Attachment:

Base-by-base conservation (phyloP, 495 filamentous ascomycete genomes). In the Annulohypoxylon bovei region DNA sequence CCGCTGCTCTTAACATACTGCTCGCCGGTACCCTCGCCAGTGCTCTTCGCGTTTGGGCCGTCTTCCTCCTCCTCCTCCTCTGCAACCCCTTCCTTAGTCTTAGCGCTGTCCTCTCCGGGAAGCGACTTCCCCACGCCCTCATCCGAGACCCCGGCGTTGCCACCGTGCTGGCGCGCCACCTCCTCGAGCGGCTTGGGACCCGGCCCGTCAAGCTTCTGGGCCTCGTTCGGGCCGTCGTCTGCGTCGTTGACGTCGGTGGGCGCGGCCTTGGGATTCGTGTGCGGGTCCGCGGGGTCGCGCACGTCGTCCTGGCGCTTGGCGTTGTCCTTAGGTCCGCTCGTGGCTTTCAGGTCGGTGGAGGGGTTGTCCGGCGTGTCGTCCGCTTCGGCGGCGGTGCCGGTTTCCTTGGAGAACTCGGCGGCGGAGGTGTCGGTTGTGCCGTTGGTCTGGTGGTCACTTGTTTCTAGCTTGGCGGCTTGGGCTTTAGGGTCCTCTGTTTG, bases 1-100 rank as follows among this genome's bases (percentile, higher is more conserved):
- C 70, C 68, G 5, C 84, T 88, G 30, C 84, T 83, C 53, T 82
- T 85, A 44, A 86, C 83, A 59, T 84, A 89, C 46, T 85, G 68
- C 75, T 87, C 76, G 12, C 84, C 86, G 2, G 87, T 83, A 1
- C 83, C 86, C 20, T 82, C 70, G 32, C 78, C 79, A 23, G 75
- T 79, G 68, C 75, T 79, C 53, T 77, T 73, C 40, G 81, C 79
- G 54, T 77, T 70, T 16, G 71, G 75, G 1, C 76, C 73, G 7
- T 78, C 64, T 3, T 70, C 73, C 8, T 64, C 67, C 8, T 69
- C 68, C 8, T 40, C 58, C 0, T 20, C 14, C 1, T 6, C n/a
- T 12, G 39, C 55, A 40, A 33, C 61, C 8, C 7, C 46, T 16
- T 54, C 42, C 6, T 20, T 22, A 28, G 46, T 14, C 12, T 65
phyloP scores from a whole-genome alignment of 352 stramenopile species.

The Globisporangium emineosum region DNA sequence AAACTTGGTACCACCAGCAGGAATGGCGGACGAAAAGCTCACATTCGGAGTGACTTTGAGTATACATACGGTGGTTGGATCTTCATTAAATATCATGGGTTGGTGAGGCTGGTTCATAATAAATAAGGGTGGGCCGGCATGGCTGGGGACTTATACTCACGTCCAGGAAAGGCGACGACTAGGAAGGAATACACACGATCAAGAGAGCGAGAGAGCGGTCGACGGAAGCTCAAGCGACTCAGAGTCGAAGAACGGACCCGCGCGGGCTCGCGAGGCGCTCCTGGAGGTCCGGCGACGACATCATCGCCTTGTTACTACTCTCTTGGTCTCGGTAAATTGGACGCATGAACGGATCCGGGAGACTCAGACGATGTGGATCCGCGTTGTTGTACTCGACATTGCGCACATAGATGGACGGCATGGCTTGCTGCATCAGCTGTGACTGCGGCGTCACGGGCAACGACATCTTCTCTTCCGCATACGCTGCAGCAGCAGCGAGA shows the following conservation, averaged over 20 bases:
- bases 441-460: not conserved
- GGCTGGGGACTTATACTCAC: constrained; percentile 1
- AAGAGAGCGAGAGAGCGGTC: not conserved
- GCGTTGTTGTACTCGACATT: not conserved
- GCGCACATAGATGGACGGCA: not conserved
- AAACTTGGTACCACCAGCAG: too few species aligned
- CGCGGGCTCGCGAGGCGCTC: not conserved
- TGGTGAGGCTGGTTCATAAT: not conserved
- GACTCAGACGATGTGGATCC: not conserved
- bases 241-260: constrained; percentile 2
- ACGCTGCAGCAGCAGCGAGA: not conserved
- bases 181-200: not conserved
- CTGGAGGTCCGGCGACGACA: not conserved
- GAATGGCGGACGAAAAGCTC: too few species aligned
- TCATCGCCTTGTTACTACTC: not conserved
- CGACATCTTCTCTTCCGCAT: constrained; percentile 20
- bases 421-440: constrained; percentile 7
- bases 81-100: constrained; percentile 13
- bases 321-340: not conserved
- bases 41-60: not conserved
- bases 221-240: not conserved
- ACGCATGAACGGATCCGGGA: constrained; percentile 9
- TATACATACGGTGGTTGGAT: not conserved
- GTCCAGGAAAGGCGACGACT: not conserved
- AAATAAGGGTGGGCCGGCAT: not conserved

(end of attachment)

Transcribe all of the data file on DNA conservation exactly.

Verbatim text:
Base-by-base conservation (phyloP, 495 filamentous ascomycete genomes). In the Annulohypoxylon bovei region DNA sequence CCGCTGCTCTTAACATACTGCTCGCCGGTACCCTCGCCAGTGCTCTTCGCGTTTGGGCCGTCTTCCTCCTCCTCCTCCTCTGCAACCCCTTCCTTAGTCTTAGCGCTGTCCTCTCCGGGAAGCGACTTCCCCACGCCCTCATCCGAGACCCCGGCGTTGCCACCGTGCTGGCGCGCCACCTCCTCGAGCGGCTTGGGACCCGGCCCGTCAAGCTTCTGGGCCTCGTTCGGGCCGTCGTCTGCGTCGTTGACGTCGGTGGGCGCGGCCTTGGGATTCGTGTGCGGGTCCGCGGGGTCGCGCACGTCGTCCTGGCGCTTGGCGTTGTCCTTAGGTCCGCTCGTGGCTTTCAGGTCGGTGGAGGGGTTGTCCGGCGTGTCGTCCGCTTCGGCGGCGGTGCCGGTTTCCTTGGAGAACTCGGCGGCGGAGGTGTCGGTTGTGCCGTTGGTCTGGTGGTCACTTGTTTCTAGCTTGGCGGCTTGGGCTTTAGGGTCCTCTGTTTG, bases 1-100 rank as follows among this genome's bases (percentile, higher is more conserved):
- C 70, C 68, G 5, C 84, T 88, G 30, C 84, T 83, C 53, T 82
- T 85, A 44, A 86, C 83, A 59, T 84, A 89, C 46, T 85, G 68
- C 75, T 87, C 76, G 12, C 84, C 86, G 2, G 87, T 83, A 1
- C 83, C 86, C 20, T 82, C 70, G 32, C 78, C 79, A 23, G 75
- T 79, G 68, C 75, T 79, C 53, T 77, T 73, C 40, G 81, C 79
- G 54, T 77, T 70, T 16, G 71, G 75, G 1, C 76, C 73, G 7
- T 78, C 64, T 3, T 70, C 73, C 8, T 64, C 67, C 8, T 69
- C 68, C 8, T 40, C 58, C 0, T 20, C 14, C 1, T 6, C n/a
- T 12, G 39, C 55, A 40, A 33, C 61, C 8, C 7, C 46, T 16
- T 54, C 42, C 6, T 20, T 22, A 28, G 46, T 14, C 12, T 65
phyloP scores from a whole-genome alignment of 352 stramenopile species.

The Globisporangium emineosum region DNA sequence AAACTTGGTACCACCAGCAGGAATGGCGGACGAAAAGCTCACATTCGGAGTGACTTTGAGTATACATACGGTGGTTGGATCTTCATTAAATATCATGGGTTGGTGAGGCTGGTTCATAATAAATAAGGGTGGGCCGGCATGGCTGGGGACTTATACTCACGTCCAGGAAAGGCGACGACTAGGAAGGAATACACACGATCAAGAGAGCGAGAGAGCGGTCGACGGAAGCTCAAGCGACTCAGAGTCGAAGAACGGACCCGCGCGGGCTCGCGAGGCGCTCCTGGAGGTCCGGCGACGACATCATCGCCTTGTTACTACTCTCTTGGTCTCGGTAAATTGGACGCATGAACGGATCCGGGAGACTCAGACGATGTGGATCCGCGTTGTTGTACTCGACATTGCGCACATAGATGGACGGCATGGCTTGCTGCATCAGCTGTGACTGCGGCGTCACGGGCAACGACATCTTCTCTTCCGCATACGCTGCAGCAGCAGCGAGA shows the following conservation, averaged over 20 bases:
- bases 441-460: not conserved
- GGCTGGGGACTTATACTCAC: constrained; percentile 1
- AAGAGAGCGAGAGAGCGGTC: not conserved
- GCGTTGTTGTACTCGACATT: not conserved
- GCGCACATAGATGGACGGCA: not conserved
- AAACTTGGTACCACCAGCAG: too few species aligned
- CGCGGGCTCGCGAGGCGCTC: not conserved
- TGGTGAGGCTGGTTCATAAT: not conserved
- GACTCAGACGATGTGGATCC: not conserved
- bases 241-260: constrained; percentile 2
- ACGCTGCAGCAGCAGCGAGA: not conserved
- bases 181-200: not conserved
- CTGGAGGTCCGGCGACGACA: not conserved
- GAATGGCGGACGAAAAGCTC: too few species aligned
- TCATCGCCTTGTTACTACTC: not conserved
- CGACATCTTCTCTTCCGCAT: constrained; percentile 20
- bases 421-440: constrained; percentile 7
- bases 81-100: constrained; percentile 13
- bases 321-340: not conserved
- bases 41-60: not conserved
- bases 221-240: not conserved
- ACGCATGAACGGATCCGGGA: constrained; percentile 9
- TATACATACGGTGGTTGGAT: not conserved
- GTCCAGGAAAGGCGACGACT: not conserved
- AAATAAGGGTGGGCCGGCAT: not conserved